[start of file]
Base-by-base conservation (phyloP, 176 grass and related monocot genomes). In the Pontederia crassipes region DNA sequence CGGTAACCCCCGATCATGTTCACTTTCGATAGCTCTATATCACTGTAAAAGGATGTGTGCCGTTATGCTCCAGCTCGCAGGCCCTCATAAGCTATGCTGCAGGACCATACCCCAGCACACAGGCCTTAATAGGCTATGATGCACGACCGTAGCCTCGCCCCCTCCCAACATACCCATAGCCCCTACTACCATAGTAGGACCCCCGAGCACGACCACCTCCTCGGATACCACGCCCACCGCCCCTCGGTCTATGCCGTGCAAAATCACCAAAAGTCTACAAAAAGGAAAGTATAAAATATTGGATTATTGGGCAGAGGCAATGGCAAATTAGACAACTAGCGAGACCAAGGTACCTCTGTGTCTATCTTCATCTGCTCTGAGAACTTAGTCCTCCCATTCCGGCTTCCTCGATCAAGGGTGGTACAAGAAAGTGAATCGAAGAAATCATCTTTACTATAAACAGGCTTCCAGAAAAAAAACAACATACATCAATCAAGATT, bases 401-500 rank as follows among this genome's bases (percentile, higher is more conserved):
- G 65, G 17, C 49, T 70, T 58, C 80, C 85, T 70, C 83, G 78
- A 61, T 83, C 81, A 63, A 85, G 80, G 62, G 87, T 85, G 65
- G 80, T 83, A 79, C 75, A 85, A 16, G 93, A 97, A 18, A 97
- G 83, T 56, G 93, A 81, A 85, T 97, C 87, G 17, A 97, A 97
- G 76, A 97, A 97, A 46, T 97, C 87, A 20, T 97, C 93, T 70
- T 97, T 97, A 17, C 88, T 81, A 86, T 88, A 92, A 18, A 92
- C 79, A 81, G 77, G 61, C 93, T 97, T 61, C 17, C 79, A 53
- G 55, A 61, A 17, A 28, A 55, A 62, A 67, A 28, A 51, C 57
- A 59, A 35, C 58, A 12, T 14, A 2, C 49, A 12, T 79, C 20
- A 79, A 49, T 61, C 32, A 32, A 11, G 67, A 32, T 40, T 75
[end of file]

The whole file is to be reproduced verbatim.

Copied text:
Base-by-base conservation (phyloP, 176 grass and related monocot genomes). In the Pontederia crassipes region DNA sequence CGGTAACCCCCGATCATGTTCACTTTCGATAGCTCTATATCACTGTAAAAGGATGTGTGCCGTTATGCTCCAGCTCGCAGGCCCTCATAAGCTATGCTGCAGGACCATACCCCAGCACACAGGCCTTAATAGGCTATGATGCACGACCGTAGCCTCGCCCCCTCCCAACATACCCATAGCCCCTACTACCATAGTAGGACCCCCGAGCACGACCACCTCCTCGGATACCACGCCCACCGCCCCTCGGTCTATGCCGTGCAAAATCACCAAAAGTCTACAAAAAGGAAAGTATAAAATATTGGATTATTGGGCAGAGGCAATGGCAAATTAGACAACTAGCGAGACCAAGGTACCTCTGTGTCTATCTTCATCTGCTCTGAGAACTTAGTCCTCCCATTCCGGCTTCCTCGATCAAGGGTGGTACAAGAAAGTGAATCGAAGAAATCATCTTTACTATAAACAGGCTTCCAGAAAAAAAACAACATACATCAATCAAGATT, bases 401-500 rank as follows among this genome's bases (percentile, higher is more conserved):
- G 65, G 17, C 49, T 70, T 58, C 80, C 85, T 70, C 83, G 78
- A 61, T 83, C 81, A 63, A 85, G 80, G 62, G 87, T 85, G 65
- G 80, T 83, A 79, C 75, A 85, A 16, G 93, A 97, A 18, A 97
- G 83, T 56, G 93, A 81, A 85, T 97, C 87, G 17, A 97, A 97
- G 76, A 97, A 97, A 46, T 97, C 87, A 20, T 97, C 93, T 70
- T 97, T 97, A 17, C 88, T 81, A 86, T 88, A 92, A 18, A 92
- C 79, A 81, G 77, G 61, C 93, T 97, T 61, C 17, C 79, A 53
- G 55, A 61, A 17, A 28, A 55, A 62, A 67, A 28, A 51, C 57
- A 59, A 35, C 58, A 12, T 14, A 2, C 49, A 12, T 79, C 20
- A 79, A 49, T 61, C 32, A 32, A 11, G 67, A 32, T 40, T 75